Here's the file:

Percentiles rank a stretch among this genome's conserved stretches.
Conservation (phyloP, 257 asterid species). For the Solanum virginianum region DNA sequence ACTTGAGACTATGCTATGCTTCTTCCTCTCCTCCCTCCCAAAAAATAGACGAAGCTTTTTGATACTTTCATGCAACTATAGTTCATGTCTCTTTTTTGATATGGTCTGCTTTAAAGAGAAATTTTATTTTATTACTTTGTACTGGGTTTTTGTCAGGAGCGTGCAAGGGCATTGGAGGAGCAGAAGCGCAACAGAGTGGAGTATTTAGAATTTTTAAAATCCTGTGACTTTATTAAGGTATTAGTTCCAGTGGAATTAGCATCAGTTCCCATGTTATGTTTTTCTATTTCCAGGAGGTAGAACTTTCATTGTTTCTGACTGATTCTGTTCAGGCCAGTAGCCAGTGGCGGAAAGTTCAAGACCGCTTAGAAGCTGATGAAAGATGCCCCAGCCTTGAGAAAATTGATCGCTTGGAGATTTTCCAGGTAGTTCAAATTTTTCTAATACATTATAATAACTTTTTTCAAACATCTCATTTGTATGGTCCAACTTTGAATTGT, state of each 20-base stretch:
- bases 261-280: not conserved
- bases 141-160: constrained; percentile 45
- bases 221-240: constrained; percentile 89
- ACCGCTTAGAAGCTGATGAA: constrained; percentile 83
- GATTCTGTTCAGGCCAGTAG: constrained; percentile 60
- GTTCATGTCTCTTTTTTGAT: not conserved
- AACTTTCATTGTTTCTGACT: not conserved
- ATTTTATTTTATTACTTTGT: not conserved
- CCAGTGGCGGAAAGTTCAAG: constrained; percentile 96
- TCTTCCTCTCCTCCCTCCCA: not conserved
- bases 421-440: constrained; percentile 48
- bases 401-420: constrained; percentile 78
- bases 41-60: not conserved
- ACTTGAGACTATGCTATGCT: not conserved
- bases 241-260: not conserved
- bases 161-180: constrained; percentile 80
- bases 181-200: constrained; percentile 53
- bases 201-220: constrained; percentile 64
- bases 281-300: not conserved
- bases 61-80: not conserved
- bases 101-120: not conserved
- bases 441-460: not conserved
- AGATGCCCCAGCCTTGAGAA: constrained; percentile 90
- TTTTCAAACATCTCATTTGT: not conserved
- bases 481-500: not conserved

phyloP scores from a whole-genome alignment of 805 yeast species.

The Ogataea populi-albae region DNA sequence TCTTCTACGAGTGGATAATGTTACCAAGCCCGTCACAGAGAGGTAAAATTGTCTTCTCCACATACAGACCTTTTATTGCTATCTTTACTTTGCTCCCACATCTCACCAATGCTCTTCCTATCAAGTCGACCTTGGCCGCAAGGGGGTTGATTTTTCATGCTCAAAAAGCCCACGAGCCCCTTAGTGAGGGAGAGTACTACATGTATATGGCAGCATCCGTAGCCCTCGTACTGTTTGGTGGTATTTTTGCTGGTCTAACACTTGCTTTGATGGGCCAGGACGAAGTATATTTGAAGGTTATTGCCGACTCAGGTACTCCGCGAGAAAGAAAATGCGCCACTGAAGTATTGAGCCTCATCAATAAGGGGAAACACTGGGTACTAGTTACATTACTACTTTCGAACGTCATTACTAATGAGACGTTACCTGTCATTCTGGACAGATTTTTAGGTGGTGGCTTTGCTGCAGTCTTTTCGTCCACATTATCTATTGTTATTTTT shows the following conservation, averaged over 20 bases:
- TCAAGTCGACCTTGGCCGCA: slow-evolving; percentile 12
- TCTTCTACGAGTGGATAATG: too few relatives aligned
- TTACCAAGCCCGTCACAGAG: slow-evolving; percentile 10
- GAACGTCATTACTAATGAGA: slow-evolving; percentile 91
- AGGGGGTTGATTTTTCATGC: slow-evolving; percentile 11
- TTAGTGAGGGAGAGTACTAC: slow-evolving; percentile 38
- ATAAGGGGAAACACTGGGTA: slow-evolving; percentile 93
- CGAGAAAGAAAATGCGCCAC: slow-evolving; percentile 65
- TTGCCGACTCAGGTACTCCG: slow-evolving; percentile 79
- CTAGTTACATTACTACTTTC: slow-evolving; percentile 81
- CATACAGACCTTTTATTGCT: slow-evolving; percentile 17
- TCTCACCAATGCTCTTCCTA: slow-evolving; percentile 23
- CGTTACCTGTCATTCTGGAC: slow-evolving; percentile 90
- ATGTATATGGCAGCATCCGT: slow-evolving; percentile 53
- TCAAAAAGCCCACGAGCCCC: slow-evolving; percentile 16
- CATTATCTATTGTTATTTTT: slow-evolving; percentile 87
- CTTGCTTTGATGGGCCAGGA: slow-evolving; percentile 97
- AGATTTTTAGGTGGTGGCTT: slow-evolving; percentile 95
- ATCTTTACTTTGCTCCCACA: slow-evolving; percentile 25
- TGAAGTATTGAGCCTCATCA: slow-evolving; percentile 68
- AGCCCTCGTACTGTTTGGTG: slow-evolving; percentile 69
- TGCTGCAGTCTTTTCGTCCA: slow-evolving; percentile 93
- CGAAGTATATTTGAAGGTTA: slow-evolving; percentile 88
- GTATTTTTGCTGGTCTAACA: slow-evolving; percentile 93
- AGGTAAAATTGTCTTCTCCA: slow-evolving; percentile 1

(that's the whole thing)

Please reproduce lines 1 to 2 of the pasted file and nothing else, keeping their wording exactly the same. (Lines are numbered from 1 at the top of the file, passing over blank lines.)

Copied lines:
Percentiles rank a stretch among this genome's conserved stretches.
Conservation (phyloP, 257 asterid species). For the Solanum virginianum region DNA sequence ACTTGAGACTATGCTATGCTTCTTCCTCTCCTCCCTCCCAAAAAATAGACGAAGCTTTTTGATACTTTCATGCAACTATAGTTCATGTCTCTTTTTTGATATGGTCTGCTTTAAAGAGAAATTTTATTTTATTACTTTGTACTGGGTTTTTGTCAGGAGCGTGCAAGGGCATTGGAGGAGCAGAAGCGCAACAGAGTGGAGTATTTAGAATTTTTAAAATCCTGTGACTTTATTAAGGTATTAGTTCCAGTGGAATTAGCATCAGTTCCCATGTTATGTTTTTCTATTTCCAGGAGGTAGAACTTTCATTGTTTCTGACTGATTCTGTTCAGGCCAGTAGCCAGTGGCGGAAAGTTCAAGACCGCTTAGAAGCTGATGAAAGATGCCCCAGCCTTGAGAAAATTGATCGCTTGGAGATTTTCCAGGTAGTTCAAATTTTTCTAATACATTATAATAACTTTTTTCAAACATCTCATTTGTATGGTCCAACTTTGAATTGT, state of each 20-base stretch: